The Diabetes Foundation of Mississippi is here to help make the transition of a diagnosis of diabetes into the real world as smooth as possible. We are here to help educate schools, daycares, and work places to become more aware of the needs of those with diabetes. Through our advocacy, we have been able to make the transition back to school much easier.
Lifesaver Campaign for Law Enforcement
The Diabetes Foundation of Mississippi provides a free in-service program to all law enforcement officials statewide. Law enforcement officials receive training on how to recognize diabetic emergencies and how to respond to the driver’s actions. In addition, law enforcement personnel are educated on hypoglycemia. The program also aims to inform the law enforcement personnel about medic-alert identification, diabetes license plates and special coded driver’s licenses, as well as different diabetes medications and supplies and the symptoms of hyperglycemic and hypoglycemic episodes.
Is it drinking, drugs, or diabetes? Low blood sugar (hypoglycemia) symptoms often mimic impairment caused by alcohol or drugs.
Warning signs of low blood sugar:
- Weakness or fatigue
- Rapid heartbeat
- Irritability or anxiety
- Blurred vision
- Inability to waken
To avoid a tragic error, check for:
- Diabetes car tag and/or driver’s license
- Medical alert card or bracelet
- Glucose tabs or gel
- Blood glucose meter
Give patients glucose gel and transport to nearest emergency room. Half a can of regular soda can be given if no gel is available and if patient is able to swallow.
Special License Plates and Drivers Licenses
Help is here for Mississippians with diabetes! Thanks to a joint effort of the Mississippi Legislature, the State Tax Commission and the Diabetes Foundation of Mississippi, our license plate was launched in August of 2002 for people with diabetes. The DFM’s car tag helps alert law enforcement personnel when a driver may be experiencing a hypoglycemic episode and, consequently, driving erratically. The diabetes license plate signals to emergency personnel that the driver has diabetes, which, ultimately, could help save a life.
The driver’s license has a purple star on the bottom of the license, indicating that the driver has diabetes. There is also a space on the license to list whether the individual is insulin dependent or takes oral medications. The license plate is also available to all Mississippi drivers with diabetes. The plate has the DFM’s logo on it and says “Defeat Diabetes.”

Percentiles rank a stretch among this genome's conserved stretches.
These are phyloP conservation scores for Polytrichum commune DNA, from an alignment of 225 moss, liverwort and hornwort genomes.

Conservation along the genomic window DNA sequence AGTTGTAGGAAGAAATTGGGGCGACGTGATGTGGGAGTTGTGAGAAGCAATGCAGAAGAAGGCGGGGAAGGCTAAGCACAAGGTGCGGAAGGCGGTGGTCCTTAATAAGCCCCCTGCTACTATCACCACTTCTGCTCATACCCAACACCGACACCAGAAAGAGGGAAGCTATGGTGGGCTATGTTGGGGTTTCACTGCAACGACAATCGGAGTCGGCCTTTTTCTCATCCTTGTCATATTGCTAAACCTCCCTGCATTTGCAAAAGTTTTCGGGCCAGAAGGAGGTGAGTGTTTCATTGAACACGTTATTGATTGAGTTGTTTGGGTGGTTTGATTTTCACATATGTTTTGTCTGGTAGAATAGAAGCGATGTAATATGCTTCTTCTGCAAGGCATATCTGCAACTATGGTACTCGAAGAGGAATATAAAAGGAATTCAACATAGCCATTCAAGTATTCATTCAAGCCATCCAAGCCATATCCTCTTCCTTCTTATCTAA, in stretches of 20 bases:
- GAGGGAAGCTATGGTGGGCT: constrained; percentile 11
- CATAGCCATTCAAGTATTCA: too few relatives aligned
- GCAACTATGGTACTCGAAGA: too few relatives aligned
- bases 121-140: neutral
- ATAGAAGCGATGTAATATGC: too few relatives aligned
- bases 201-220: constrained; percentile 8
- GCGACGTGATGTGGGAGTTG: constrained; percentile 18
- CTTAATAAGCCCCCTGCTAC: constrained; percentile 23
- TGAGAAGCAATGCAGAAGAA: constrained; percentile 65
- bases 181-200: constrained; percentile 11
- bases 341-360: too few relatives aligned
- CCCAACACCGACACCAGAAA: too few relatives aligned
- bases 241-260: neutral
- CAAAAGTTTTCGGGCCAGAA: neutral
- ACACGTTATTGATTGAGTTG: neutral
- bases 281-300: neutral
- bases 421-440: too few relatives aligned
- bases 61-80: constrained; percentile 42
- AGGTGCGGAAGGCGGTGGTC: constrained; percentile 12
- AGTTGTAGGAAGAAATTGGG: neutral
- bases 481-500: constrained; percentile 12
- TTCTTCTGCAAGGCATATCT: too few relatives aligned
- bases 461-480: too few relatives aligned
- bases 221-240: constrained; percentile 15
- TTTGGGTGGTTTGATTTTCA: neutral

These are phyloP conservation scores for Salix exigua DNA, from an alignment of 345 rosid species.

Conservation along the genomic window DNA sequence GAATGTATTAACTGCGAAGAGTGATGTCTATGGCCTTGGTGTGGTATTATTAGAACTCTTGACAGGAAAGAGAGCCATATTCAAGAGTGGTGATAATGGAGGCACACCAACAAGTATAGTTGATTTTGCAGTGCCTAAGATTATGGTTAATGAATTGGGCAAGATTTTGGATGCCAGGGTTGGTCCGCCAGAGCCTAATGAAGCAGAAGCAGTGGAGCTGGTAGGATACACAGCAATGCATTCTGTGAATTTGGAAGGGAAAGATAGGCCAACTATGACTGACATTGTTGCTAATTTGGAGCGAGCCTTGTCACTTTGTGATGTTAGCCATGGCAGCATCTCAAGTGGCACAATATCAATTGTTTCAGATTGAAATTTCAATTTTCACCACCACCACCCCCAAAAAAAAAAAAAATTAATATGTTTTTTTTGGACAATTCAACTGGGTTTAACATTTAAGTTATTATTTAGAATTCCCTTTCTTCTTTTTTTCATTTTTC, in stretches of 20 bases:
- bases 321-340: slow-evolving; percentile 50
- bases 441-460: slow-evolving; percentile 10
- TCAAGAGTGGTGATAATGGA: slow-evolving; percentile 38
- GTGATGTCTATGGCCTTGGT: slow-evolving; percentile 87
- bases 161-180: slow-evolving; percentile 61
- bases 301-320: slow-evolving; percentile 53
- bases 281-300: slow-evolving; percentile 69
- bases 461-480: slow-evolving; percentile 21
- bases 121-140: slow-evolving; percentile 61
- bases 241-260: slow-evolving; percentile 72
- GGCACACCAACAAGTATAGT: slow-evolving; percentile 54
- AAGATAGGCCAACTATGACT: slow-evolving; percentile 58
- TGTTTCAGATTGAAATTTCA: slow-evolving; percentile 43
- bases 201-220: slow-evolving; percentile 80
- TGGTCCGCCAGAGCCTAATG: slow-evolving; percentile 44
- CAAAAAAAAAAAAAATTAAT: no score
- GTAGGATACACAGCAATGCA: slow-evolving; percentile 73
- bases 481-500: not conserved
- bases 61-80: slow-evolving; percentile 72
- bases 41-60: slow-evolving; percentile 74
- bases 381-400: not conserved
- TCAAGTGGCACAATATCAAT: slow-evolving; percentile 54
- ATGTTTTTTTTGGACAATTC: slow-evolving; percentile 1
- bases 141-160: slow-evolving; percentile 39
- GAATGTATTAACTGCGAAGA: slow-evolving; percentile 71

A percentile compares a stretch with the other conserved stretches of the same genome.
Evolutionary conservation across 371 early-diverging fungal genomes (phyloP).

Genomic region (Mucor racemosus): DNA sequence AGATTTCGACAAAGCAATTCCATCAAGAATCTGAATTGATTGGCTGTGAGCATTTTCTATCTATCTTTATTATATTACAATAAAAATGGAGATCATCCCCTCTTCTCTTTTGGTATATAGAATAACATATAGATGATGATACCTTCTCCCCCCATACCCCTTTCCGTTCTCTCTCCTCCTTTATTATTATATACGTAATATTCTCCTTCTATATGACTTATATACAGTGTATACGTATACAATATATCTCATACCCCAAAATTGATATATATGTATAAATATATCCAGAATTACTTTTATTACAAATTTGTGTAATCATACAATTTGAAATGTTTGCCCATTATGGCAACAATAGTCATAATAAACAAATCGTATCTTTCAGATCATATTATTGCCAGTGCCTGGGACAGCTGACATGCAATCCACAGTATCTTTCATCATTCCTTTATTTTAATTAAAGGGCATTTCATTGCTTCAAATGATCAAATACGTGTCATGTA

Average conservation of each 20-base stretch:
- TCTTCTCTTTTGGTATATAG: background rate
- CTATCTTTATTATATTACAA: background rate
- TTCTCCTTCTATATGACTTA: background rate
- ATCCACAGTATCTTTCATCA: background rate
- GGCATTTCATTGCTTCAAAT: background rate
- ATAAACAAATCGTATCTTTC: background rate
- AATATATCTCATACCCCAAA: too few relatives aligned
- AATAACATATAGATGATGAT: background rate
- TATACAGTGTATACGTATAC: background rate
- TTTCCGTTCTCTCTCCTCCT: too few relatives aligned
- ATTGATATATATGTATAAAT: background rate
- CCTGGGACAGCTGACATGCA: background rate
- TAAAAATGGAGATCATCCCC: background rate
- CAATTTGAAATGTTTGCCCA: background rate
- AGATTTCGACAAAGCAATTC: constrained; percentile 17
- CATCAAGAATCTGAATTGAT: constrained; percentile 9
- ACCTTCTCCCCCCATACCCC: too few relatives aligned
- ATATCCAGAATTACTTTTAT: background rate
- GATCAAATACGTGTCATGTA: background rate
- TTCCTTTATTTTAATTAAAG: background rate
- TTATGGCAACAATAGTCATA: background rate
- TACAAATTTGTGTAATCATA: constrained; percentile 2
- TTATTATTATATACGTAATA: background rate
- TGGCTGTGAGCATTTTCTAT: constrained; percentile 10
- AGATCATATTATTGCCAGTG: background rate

There is no additional charge beyond your regular registration, taxes and fees for the license plates, if the car title is in the name of the driver who has diabetes. However, if the title is in someone else’s name, but the person with diabetes is the primary driver of the car, there is a charge of $31.00 for a diabetes license plate. Car tag prices may vary depending on the county.
Diabetic Alert Dogs
With the support of the Diabetes Foundation, House Bill 1405 passed in the legislature regarding Diabetic Alert Dogs in the school system, signed by Governor Bryant.
“Diabetic service dogs are just another fail safe in case technology doesn’t do its job. Then you have nature to back it up. Any potential safety net that you can provide for a child is well worth it” Dr. John Mayfield III.
For some people, dogs are merely pets – someone to play fetch and go on walks with. For others, their dogs are their best friends – someone to confide in and snuggle close to at night. For some, their dog is their protector and life-saver. He is their hero.
What makes a diabetes alert dog?
A dog’s scent detection capacity is 10 to 50+ times stronger than a human’s. Certain types of dogs are able to do more with their superior sense of smell than others. Scenting breeds take full advantage of their amazing capability to ‘taste’ smells, and the Diabetes Alert Dogs can categorize scents and associate smells with specific human responses.
It’s because of their amazing scenting abilities that a DAD can detect a change in blood sugar levels in humans. We train them to not only recognize the change, but to react by alerting their humans by barking, nudging them, or bringing them a special item. The reaction, in real time, helps us know when a change is actively happening. To a person with diabetes, that real-time alert can be crucial.
Many breeds are bred specifically for their sense of smell. While hunting dogs certainly qualify for the job, they aren’t the only breed that does it amazingly well. The best candidate for a DAD is one that scents well, has an above average work ethic and is able to manage their work drive to be calm enough to live within the parameters of a family setting.
Certain breeds fit all of those requirements easily, but all the individuals in a breed will not make a good diabetes alert dog. Variations of personality, temperaments, and drive even within a litter can be extreme. So while a breeder has a whole litter of pups, only 1, 2 or none may qualify for the demands of being a Diabetes Alert Dog.
For those living with diabetes, maintaining proper glucose levels can be challenging. Exercise, food, infections and stress are instrumental factors that will stimulate high (hyperglycemic) or low (hypoglycemic) blood sugars. Individual with diabetes must learn to maintain a healthy balance between these factors to prevent life-threatening consequences. Many people struggling to maintain healthy glucose levels choose to purchase diabetic alert dogs (DAD).